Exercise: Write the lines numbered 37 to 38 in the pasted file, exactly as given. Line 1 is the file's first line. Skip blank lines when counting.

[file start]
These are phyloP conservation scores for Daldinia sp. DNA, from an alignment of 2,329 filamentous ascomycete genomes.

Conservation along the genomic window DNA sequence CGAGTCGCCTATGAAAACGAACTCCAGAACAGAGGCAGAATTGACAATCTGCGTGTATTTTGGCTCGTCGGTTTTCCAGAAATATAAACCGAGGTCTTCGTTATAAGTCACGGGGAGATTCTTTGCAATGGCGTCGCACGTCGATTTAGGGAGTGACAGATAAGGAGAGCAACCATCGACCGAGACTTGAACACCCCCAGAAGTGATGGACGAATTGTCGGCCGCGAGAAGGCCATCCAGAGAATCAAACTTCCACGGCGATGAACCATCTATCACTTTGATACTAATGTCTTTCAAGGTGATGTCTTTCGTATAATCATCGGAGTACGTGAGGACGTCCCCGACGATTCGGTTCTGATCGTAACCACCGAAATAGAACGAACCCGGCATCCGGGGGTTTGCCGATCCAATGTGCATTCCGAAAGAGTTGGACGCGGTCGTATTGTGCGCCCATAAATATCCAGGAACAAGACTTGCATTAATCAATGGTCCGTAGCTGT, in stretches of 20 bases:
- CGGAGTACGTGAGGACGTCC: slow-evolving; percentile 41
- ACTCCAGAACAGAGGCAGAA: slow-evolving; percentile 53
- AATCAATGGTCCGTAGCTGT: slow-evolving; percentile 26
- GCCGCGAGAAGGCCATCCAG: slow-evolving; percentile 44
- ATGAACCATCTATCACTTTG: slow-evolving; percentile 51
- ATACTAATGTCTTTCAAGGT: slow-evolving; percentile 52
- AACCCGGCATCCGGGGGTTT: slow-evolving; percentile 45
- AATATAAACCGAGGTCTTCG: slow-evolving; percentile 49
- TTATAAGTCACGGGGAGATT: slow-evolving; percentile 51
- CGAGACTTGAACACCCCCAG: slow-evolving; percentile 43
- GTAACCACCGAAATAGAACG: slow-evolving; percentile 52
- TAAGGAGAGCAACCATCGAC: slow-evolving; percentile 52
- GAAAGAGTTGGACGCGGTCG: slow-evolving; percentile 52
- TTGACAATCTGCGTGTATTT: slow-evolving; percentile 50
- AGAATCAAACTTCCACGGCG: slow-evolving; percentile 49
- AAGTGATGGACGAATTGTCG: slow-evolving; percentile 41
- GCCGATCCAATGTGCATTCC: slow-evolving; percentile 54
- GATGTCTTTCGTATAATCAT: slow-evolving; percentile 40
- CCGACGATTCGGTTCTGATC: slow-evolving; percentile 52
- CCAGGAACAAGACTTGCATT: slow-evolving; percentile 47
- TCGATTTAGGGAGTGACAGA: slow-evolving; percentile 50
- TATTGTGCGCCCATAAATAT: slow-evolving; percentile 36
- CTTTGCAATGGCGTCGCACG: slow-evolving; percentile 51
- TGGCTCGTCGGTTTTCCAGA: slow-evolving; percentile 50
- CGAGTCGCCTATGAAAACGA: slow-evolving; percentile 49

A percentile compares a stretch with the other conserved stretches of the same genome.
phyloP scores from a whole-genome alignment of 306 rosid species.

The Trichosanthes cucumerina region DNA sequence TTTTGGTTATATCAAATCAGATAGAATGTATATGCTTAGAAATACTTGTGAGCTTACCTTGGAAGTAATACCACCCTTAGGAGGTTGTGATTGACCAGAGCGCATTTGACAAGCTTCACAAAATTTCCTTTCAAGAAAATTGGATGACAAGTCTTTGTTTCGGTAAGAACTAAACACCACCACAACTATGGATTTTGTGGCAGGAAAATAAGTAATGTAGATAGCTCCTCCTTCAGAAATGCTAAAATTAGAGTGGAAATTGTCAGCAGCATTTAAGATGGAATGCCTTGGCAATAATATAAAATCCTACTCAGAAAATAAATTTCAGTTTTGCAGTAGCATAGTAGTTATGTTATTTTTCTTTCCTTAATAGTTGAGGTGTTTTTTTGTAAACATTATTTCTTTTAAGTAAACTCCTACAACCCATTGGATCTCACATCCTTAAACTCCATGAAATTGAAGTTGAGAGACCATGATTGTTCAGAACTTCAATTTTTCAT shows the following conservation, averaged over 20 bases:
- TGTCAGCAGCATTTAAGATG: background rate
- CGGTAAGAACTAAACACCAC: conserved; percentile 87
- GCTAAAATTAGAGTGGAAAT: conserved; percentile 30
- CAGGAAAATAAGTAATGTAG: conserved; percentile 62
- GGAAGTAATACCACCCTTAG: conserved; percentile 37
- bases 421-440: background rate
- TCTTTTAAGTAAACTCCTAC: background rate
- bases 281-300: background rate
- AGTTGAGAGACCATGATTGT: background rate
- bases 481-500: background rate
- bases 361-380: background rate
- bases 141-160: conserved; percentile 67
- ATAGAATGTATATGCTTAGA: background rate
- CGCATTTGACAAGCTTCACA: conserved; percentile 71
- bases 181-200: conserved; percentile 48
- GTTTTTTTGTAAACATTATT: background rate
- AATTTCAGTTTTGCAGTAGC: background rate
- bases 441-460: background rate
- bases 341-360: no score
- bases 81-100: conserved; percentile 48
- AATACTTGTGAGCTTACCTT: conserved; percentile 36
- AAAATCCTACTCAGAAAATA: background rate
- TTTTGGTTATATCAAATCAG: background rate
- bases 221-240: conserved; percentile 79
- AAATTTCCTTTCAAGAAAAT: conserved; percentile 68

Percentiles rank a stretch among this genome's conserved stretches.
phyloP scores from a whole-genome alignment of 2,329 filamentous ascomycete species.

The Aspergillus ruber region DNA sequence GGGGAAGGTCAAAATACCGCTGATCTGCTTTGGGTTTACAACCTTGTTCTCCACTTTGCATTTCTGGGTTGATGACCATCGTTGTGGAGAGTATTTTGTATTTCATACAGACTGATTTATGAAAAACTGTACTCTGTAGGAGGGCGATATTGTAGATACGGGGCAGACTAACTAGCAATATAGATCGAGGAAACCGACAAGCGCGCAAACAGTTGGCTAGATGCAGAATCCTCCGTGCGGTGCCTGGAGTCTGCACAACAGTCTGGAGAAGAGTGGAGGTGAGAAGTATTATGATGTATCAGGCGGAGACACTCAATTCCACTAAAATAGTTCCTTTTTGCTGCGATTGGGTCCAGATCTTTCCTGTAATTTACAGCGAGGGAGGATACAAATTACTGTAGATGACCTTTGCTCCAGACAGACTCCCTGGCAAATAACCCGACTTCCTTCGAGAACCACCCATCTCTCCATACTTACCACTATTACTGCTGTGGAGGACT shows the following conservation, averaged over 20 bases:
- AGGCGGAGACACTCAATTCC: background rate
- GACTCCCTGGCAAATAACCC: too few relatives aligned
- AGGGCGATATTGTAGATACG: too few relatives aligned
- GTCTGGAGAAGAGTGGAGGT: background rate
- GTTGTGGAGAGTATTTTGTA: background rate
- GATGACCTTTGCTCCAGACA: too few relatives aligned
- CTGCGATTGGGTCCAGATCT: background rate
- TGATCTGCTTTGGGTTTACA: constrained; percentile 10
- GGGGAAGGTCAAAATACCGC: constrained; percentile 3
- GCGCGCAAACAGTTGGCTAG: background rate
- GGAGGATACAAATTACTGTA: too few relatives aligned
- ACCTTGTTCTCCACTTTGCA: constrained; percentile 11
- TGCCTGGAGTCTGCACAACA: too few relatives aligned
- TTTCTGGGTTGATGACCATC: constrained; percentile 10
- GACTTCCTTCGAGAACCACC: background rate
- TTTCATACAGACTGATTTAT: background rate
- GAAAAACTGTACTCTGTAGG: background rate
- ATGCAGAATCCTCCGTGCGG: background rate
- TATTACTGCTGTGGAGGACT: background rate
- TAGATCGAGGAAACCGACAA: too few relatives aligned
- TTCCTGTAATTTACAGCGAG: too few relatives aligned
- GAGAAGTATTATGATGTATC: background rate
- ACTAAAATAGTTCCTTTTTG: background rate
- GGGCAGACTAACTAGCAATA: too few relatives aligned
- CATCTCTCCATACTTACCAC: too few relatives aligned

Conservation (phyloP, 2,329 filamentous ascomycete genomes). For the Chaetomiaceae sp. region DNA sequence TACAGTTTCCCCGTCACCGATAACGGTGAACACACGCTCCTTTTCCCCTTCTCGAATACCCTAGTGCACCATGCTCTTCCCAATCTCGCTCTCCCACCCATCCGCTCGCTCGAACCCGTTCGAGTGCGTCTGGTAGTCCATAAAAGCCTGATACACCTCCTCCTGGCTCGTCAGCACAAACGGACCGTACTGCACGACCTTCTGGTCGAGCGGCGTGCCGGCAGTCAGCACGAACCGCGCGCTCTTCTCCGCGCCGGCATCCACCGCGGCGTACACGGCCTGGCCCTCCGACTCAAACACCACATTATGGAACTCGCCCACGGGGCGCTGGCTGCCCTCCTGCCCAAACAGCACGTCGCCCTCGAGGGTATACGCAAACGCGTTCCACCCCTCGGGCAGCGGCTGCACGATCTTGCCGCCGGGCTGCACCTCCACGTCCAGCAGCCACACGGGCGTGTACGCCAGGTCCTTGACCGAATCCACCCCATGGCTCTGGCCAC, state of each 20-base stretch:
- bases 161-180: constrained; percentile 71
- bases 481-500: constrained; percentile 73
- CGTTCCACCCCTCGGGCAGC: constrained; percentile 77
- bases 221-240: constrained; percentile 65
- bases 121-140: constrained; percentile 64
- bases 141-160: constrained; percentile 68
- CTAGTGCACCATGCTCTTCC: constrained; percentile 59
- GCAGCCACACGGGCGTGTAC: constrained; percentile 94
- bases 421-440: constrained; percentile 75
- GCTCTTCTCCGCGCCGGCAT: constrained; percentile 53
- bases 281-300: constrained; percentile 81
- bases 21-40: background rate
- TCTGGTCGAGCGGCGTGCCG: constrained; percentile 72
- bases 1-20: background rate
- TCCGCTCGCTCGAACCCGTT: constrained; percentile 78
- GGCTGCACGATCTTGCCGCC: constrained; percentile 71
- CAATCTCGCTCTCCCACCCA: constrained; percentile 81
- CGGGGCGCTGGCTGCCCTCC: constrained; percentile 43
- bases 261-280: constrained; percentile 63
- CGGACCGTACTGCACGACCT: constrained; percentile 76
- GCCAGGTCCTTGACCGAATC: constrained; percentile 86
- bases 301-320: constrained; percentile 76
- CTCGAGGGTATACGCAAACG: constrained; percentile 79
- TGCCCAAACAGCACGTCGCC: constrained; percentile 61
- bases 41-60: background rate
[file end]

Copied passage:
- TCTTTTAAGTAAACTCCTAC: background rate
- bases 281-300: background rate